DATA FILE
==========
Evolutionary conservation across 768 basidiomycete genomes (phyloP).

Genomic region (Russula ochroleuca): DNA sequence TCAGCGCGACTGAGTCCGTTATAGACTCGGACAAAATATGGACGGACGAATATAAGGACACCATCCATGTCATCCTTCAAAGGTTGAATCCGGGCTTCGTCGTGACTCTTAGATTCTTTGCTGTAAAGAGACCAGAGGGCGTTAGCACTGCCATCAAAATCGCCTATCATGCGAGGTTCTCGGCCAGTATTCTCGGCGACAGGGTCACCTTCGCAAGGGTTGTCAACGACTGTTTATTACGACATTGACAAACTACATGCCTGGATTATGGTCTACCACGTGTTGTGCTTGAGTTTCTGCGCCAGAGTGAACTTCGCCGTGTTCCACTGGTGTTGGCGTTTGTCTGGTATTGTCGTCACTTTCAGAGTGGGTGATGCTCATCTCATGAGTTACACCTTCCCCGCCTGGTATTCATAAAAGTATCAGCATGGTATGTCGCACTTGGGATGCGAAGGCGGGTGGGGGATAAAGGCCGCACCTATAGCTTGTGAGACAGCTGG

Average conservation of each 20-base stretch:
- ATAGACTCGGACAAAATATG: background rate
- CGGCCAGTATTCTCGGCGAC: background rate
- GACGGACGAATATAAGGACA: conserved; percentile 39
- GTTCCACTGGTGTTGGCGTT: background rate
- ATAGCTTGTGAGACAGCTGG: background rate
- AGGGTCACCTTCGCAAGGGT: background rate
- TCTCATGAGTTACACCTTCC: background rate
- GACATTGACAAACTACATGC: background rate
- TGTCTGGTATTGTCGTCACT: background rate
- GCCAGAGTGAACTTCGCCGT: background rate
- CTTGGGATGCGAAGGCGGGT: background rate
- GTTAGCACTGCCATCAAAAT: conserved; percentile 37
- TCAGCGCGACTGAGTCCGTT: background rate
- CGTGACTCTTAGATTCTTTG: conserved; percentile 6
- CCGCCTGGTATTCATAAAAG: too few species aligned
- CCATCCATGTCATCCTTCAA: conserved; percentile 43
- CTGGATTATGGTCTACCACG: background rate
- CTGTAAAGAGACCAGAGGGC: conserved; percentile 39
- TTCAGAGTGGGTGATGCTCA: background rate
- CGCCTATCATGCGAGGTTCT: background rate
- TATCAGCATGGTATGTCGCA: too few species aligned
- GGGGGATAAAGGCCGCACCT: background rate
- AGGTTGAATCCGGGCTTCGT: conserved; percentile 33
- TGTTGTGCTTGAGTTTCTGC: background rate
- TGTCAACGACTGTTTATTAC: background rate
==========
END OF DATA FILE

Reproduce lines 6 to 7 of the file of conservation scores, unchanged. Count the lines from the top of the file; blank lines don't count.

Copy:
- GACGGACGAATATAAGGACA: conserved; percentile 39
- GTTCCACTGGTGTTGGCGTT: background rate